More want powerhouses to face tighter regulations: Greenpeace poll
Greenpeace poll shows majority of respondents want a check on rates and more green energy
The pool of those who support the use of renewable energy and who believe the government should tighten regulations on the two power companies has doubled in the last ten years, a green group survey shows.
A phone poll by Greenpeace last month found that 80 per cent of its 1,031 respondents believe the government should tighten its regulations on CLP Power and Hongkong Electric. About 70 per cent believe electricity tariffs should be controlled.
Compared with a survey by the Census and Statistics Department 10 years ago, the percentage of those who want the city's administration to increase its control on the electricity companies has almost doubled, from only 43 per cent in 2003.
The Greenpeace poll also found that more than 74 per cent of its respondents would choose to use renewable energy sources such as solar and wind power - 40 per cent more than the percentage of people who said they would do so in the 2003 survey.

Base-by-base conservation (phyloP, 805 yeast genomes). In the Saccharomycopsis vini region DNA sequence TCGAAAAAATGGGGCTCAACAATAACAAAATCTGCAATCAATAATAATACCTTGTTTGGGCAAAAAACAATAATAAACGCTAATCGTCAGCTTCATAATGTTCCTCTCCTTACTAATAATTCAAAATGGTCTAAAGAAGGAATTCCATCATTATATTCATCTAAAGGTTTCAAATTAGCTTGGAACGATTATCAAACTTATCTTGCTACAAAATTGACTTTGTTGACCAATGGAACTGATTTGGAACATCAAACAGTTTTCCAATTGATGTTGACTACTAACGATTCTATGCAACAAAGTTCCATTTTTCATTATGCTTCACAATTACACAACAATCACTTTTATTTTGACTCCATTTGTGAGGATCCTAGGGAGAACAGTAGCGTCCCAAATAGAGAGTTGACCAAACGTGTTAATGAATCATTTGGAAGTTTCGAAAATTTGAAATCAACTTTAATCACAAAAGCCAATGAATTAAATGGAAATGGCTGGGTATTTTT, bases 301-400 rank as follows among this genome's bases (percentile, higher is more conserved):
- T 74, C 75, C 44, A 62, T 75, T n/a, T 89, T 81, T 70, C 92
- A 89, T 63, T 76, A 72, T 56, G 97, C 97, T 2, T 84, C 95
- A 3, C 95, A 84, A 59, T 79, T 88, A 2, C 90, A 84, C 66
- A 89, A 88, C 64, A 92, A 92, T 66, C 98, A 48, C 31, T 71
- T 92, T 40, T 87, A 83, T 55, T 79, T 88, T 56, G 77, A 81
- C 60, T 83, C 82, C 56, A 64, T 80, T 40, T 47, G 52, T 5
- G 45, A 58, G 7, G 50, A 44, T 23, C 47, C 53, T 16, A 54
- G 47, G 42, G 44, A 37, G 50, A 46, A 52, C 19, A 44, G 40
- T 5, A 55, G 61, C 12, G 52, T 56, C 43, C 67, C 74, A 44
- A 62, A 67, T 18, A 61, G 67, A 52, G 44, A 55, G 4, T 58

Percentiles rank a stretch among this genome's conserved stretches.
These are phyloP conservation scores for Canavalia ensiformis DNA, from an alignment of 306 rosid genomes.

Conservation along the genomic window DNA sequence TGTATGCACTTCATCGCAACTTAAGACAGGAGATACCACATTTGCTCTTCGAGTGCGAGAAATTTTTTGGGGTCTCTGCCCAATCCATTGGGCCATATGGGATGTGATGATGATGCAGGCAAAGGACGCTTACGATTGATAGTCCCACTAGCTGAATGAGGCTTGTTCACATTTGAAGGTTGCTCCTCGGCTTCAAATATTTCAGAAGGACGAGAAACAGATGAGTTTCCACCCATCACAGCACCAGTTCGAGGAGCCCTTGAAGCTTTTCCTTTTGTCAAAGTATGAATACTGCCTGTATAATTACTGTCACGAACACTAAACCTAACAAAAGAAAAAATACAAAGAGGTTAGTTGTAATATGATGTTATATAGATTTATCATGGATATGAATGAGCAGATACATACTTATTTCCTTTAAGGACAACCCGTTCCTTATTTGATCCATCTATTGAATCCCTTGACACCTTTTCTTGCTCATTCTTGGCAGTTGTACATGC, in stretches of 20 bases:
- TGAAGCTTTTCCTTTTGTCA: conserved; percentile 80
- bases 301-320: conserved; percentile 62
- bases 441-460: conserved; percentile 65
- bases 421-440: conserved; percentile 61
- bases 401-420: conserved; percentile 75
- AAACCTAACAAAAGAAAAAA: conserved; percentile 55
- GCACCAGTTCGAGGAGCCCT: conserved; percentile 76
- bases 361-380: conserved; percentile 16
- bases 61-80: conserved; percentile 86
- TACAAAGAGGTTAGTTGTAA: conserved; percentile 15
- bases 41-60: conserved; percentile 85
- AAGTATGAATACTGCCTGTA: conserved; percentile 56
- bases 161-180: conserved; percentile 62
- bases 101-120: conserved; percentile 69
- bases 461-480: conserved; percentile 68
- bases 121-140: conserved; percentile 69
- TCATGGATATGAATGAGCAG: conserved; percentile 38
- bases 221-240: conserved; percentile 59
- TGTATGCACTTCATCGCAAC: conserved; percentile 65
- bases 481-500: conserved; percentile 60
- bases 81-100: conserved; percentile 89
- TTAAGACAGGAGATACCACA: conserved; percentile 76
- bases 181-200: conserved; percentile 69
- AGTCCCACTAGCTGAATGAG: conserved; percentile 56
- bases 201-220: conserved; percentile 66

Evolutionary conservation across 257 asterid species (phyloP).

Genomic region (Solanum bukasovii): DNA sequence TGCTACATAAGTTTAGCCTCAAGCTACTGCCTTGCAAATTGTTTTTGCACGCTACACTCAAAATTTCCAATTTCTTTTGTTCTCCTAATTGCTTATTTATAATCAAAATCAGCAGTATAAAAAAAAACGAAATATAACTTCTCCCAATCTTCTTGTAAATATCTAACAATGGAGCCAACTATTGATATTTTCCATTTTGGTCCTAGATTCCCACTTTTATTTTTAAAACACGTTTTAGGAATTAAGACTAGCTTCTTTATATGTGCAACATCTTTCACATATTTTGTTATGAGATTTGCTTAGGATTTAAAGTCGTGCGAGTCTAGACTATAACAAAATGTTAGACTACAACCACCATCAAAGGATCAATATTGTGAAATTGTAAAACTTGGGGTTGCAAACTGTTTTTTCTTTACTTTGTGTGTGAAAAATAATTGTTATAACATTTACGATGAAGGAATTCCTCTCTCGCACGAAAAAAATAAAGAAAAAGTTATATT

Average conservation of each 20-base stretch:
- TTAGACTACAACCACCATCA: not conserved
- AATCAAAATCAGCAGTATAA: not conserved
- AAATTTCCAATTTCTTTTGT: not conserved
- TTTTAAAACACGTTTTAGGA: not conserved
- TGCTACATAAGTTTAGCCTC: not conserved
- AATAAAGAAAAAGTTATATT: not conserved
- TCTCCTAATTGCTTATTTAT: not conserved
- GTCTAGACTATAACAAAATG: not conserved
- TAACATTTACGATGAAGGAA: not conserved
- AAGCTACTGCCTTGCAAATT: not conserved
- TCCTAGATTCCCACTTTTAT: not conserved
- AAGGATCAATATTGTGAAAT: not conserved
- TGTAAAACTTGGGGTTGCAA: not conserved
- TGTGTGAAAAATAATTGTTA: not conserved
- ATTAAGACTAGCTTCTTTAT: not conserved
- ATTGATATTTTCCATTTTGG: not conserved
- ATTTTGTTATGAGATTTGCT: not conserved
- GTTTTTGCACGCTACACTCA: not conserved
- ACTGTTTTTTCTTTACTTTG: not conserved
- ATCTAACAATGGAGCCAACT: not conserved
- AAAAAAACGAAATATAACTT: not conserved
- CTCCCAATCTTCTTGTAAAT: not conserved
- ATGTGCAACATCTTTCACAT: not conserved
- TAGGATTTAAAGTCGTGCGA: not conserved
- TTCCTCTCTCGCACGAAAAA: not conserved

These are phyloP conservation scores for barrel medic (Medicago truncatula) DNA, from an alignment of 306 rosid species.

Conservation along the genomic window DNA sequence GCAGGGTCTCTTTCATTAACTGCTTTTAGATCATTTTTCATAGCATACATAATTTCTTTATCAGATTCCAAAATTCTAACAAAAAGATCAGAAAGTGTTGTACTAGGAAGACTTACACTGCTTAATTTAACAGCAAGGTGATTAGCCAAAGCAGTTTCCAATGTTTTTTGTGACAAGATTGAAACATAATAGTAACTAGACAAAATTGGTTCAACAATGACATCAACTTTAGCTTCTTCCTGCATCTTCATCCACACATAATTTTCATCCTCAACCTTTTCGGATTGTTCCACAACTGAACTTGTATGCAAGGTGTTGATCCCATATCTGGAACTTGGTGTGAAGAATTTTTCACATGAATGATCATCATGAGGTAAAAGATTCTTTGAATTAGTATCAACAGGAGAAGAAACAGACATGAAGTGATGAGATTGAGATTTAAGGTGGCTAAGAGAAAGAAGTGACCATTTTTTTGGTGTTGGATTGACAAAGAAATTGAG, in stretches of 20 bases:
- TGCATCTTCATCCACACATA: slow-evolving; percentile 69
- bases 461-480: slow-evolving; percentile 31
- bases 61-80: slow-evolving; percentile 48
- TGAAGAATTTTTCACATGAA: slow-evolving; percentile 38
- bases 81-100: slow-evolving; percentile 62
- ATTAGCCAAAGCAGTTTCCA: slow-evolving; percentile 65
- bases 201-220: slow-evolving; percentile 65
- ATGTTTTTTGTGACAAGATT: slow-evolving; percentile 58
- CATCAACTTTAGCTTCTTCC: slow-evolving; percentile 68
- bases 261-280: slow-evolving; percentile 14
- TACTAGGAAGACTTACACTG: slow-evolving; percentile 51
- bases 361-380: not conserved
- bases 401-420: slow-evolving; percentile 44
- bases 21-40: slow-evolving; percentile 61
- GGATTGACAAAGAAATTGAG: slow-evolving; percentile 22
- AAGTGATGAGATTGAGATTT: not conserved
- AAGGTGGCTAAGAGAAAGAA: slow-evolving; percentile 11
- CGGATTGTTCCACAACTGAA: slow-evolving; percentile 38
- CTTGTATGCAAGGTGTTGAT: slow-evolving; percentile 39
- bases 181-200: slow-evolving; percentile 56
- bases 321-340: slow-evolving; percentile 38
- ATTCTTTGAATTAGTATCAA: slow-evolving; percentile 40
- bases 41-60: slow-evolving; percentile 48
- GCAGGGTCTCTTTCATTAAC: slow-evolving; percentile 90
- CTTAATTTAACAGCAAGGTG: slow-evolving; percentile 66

The survey results have prompted Greenpeace to urge the government to put the people's interests as its top priority in next year's interim review of the two electric companies' regulatory and profit regime.
"The findings show how Hong Kong people feel when they have been exploited by the two electricity companies," said Greenpeace campaigner Yeung Man-yau. "The government should grab the golden chance next year to get back the autonomy of adjusting the level of electricity charges to provide a fairer mechanism for the public."
He suggested the government stop the regressive rate rebate for high-volume users and establish a progressive rate instead.
"Hong Kong people are also now more accepting of renewable energy sources. To protect our people's rights, the government should ask the companies to share the burden of introducing these renewable energy sources," said Yeung.
An interim review on CLP Power and Hongkong Electric will be conducted next year, according to the Scheme of Control Agreement between the government and the two companies.